On April 4, 2004, with Baghdad plunged into wartime chaos and armed militiamen threatening to kill him, Marwan Sadiq fled his native Iraq carrying only a duffel bag stuffed with clothes. Because he was a high-profile local interpreter and reporter for Time magazine and other Western news media, he said, anti-Western militants “thought I was a traitor who deserved to die.”
On Wednesday, after an eight-year odyssey that radically changed his life and his view of the world, Sadiq was sworn in as a U.S. citizen— along with 99 other immigrants from 45 countries — in a star-spangled ceremony at historic Mount Vernon, with his new American wife and his old boss from Time’s Baghdad bureau there to congratulate him.
“Iraq will always be my country, but I am a different person now,” Sadiq, 31, said in an interview before the ceremony. “After all these years in America, my culture and principles are totally changed. My mind is open now. I live in a society where nobody cares about my color or race or religion. I believe in this country, and I don’t think I can live in Iraq ever again.”
Every immigrant who took the Oath of Allegiance on the lawn of George Washington’s iconic mansion Wednesday had a story to tell: The Vietnamese grandmother who waited years to join her children after the Communist takeover; the scarred but dignified war refugee from Ethiopia; the Guatemalan man who cleaned offices for 20 years and now has a wife, three children and his own cleaning company in Manassas.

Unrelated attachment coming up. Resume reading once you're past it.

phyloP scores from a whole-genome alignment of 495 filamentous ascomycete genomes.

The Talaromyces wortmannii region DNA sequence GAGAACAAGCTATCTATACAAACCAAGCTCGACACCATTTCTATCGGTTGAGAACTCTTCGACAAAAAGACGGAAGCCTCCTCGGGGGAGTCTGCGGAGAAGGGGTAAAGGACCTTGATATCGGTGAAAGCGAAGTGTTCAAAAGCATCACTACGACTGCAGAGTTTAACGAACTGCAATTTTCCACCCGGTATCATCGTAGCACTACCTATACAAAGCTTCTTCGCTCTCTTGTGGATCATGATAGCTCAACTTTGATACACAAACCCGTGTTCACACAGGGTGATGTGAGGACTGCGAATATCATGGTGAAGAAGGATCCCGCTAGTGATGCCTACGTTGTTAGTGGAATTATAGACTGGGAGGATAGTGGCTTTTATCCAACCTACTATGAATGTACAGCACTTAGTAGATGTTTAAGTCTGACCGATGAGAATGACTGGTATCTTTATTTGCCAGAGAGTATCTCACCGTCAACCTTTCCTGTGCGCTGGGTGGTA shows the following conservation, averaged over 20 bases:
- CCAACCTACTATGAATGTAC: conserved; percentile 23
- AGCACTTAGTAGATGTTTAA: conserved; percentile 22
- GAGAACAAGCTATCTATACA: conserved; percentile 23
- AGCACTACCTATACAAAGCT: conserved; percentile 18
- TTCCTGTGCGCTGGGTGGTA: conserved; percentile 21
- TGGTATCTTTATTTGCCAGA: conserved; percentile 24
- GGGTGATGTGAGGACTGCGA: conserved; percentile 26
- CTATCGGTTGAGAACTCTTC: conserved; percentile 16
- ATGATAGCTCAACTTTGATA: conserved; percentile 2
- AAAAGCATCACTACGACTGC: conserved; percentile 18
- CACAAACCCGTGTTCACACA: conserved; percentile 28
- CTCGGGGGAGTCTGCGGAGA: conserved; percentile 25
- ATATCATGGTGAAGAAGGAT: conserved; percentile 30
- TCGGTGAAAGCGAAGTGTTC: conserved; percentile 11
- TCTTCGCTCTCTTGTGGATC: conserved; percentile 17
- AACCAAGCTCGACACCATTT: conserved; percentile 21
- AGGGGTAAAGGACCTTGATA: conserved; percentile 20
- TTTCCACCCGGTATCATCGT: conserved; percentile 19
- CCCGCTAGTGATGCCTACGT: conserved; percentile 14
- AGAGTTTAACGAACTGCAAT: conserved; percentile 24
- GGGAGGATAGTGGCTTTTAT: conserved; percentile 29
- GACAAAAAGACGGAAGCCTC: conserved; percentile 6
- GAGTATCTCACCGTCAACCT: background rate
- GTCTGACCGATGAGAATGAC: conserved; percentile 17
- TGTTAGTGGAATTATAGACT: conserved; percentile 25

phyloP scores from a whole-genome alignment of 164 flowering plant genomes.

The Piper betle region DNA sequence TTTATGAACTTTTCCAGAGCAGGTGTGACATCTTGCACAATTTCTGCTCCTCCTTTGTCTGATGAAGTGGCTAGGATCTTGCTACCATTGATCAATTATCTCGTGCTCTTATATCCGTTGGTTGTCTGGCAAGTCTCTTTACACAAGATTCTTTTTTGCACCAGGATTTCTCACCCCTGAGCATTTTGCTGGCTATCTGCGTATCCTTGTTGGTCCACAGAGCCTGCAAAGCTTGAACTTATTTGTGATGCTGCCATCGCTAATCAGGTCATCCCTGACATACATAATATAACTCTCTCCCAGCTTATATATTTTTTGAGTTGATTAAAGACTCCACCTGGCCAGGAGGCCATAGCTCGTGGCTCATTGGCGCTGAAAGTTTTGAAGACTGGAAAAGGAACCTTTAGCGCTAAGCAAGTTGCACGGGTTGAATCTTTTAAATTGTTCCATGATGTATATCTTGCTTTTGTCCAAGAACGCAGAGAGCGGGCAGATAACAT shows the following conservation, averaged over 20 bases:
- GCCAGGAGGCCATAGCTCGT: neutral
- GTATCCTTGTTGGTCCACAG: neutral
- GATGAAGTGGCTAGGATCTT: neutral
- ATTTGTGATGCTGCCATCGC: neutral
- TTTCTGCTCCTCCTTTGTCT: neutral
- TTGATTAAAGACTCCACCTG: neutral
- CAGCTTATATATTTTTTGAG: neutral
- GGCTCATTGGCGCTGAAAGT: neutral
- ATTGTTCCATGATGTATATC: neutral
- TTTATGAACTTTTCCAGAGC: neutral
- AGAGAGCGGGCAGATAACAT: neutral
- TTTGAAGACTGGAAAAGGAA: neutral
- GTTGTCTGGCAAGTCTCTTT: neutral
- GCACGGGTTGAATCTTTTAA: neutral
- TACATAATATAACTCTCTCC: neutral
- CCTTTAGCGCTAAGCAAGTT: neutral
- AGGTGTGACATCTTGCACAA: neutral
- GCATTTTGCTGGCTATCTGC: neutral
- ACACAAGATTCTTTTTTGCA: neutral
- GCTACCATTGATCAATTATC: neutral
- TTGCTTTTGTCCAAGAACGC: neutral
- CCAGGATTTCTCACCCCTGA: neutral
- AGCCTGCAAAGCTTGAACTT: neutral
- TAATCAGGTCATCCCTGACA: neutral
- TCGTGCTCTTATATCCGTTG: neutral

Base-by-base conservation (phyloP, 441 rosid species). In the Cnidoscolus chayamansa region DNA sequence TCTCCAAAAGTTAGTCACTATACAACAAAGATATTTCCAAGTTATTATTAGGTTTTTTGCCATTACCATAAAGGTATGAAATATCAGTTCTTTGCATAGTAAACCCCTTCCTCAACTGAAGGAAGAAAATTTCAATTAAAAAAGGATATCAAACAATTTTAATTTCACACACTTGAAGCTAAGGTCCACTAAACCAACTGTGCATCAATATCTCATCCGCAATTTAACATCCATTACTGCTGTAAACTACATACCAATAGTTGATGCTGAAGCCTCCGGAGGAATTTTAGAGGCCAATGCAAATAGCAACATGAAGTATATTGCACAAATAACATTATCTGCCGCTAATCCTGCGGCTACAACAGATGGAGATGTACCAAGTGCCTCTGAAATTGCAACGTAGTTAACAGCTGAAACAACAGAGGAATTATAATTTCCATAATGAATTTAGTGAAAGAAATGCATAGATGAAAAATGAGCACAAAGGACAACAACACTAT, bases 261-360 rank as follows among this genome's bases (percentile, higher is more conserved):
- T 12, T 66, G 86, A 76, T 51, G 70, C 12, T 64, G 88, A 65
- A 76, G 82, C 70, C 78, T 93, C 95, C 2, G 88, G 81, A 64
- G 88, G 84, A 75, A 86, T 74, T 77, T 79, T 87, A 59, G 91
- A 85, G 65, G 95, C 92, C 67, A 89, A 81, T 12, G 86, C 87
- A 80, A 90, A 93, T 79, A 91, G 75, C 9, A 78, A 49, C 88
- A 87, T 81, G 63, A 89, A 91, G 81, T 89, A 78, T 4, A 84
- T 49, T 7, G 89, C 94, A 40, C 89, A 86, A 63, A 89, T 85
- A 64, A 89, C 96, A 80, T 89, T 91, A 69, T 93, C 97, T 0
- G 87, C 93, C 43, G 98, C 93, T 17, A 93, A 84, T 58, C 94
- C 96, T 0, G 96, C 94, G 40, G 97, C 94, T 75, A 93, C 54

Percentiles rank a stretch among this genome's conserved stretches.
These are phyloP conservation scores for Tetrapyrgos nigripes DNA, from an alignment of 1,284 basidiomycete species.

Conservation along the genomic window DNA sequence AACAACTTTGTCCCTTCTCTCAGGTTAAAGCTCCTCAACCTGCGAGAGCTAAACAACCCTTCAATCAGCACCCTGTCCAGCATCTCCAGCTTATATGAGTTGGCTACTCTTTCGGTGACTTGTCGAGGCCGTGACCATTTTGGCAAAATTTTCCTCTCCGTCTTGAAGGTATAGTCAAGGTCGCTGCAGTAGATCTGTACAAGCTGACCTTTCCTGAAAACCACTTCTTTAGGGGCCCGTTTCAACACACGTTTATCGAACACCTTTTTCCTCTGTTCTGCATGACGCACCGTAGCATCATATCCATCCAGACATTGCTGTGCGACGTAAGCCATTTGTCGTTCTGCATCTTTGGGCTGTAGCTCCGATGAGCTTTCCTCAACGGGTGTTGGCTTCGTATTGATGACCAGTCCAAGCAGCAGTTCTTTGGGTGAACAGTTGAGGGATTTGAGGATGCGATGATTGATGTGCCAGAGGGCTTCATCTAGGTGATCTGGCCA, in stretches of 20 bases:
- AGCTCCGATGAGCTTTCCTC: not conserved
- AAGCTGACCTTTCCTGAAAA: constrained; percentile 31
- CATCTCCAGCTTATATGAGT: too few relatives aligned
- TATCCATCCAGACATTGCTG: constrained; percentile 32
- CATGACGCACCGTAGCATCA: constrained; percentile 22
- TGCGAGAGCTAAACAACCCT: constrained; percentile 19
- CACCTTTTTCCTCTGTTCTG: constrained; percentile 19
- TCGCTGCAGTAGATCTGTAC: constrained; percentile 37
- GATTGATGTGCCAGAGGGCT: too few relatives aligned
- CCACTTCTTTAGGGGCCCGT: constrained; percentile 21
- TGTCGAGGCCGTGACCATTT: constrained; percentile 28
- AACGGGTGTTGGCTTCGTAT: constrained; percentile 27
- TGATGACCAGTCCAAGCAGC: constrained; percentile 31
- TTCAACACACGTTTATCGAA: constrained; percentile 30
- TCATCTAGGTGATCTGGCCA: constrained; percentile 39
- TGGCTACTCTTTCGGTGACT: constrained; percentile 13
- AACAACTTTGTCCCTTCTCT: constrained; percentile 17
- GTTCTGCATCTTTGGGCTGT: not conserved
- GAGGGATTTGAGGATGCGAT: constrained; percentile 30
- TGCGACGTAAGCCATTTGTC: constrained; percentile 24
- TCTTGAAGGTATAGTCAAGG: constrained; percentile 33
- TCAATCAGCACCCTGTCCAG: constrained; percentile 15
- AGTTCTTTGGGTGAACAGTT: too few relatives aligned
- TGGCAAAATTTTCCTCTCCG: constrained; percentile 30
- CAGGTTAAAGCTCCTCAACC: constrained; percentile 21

“I love this country, and I feel God has blessed me,” said Pedro Lopez, 43, the business owner from Guatemala, who grinned broadly as he held up his citizenship certificate. His wife, Siomara, received hers at the same ceremony while their 16-month-old daughter slept in her pram.
“It has been a long time and a lot of work, but now I know my kids will have a good future,” he said.
Sadiq’s journey was unusually turbulent and uniquely intertwined with the U.S. military intervention in Iraq. Nearly a decade ago, he was one of hundreds of young and ambitious Iraqis who went to work for the army of Western journalists who followed U.S. troops into war. There were countless high-risk assignments; countless bombs that exploded too close; countless bodies in the streets.
In the spring of 2004, he recounted, the danger took a sharp and personal turn. Anti-Western militias began targeting anyone who worked for U.S. agencies, often accusing them of being spies. One of Sadiq’s Iraqi colleagues at Time was fatally shot a few feet outside its Baghdad bureau. A hurried decision was made to move the office and foreign correspondents to a hotel. Two days later, a BMW sedan tailed Sadiq while he was driving home from work.
“They followed all my turns. When I reached home, they jumped out with their faces covered, fired at the house and threw a grenade into the yard,” he said. “They yelled that I was a traitor. I was 23 years old. My family was terrified.”
Sadiq’s editors at Time sent armed guards in a Humvee to pick him up. The next day, they sent him to Jordan for safety and then on to Egypt for three months. The magazine offered to send his parents, too, but he said they refused to leave Iraq. Instead, they kept a low profile and avoided telling neighbors or friends where their son had gone.